Microsoft has filed a complaint at a federal court in Washington accusing a person behind an AT&T subscription of activating various pirated copies of Windows 7 and Office 10. The account was identified by Microsoft’s in-house cyberforensics team based on suspicious “activation patterns.”
Microsoft doesn’t have a long track record of cracking down on individual pirates so this move is new.
Microsoft filed a copyright infringement lawsuit against a person who activated pirated copies of Windows 7 and Office 10 from an AT&T Internet connection.
“Microsoft’s cyberforensics have identified a number of product key activations originating from IP address 18.104.22.168, which is presently assigned to ISP AT&T Internet Services..,” the complaint reads.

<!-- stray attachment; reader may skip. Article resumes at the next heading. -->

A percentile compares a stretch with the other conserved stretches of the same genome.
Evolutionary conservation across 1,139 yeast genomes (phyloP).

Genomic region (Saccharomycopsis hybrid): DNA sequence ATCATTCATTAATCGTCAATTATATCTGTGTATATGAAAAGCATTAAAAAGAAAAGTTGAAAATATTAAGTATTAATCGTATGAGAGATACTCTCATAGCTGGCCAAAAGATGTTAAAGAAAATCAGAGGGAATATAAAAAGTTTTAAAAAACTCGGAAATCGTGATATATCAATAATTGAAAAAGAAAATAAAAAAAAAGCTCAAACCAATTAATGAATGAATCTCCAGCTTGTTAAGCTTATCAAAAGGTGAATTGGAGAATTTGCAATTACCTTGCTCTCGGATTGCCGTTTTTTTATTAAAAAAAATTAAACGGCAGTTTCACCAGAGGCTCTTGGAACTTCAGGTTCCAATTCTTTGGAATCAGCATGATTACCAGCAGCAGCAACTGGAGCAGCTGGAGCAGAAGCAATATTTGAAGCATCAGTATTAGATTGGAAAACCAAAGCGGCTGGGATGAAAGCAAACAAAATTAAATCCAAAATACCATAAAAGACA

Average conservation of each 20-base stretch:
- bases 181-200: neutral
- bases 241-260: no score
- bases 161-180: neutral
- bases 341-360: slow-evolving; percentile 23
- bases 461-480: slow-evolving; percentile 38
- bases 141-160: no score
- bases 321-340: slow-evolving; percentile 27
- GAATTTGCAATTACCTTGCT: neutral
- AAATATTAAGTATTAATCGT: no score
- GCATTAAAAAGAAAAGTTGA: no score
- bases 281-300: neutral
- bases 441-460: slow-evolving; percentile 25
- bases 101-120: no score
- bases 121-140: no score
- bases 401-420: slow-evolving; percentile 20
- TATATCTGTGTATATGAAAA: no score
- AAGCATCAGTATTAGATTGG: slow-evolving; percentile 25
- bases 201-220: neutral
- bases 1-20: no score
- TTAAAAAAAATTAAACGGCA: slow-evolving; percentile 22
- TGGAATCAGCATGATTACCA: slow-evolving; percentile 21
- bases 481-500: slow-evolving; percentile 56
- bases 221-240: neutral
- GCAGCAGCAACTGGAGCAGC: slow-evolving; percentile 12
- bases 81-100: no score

“These activations have characteristics that on information and belief, establish that Defendants are using the IP address to activate pirated software.”
While many think unauthorised copies are hard for Microsoft to detect, the company explains that its cybercrime team claims to use state-of-the-art technology to detect software piracy. It looks for activation patterns and characteristics which make it likely that certain IP-addresses are engaged in unauthorised copying.
In this situation, the defendant activated numerous copies of Windows 7 and Office 2010 with suspicious keys, which were nicked from Microsoft’s supply chain, used without permission from the refurbisher channel, and used more often than the license permits.
So, this is not an average user, but someone who sells PCs with pirated software.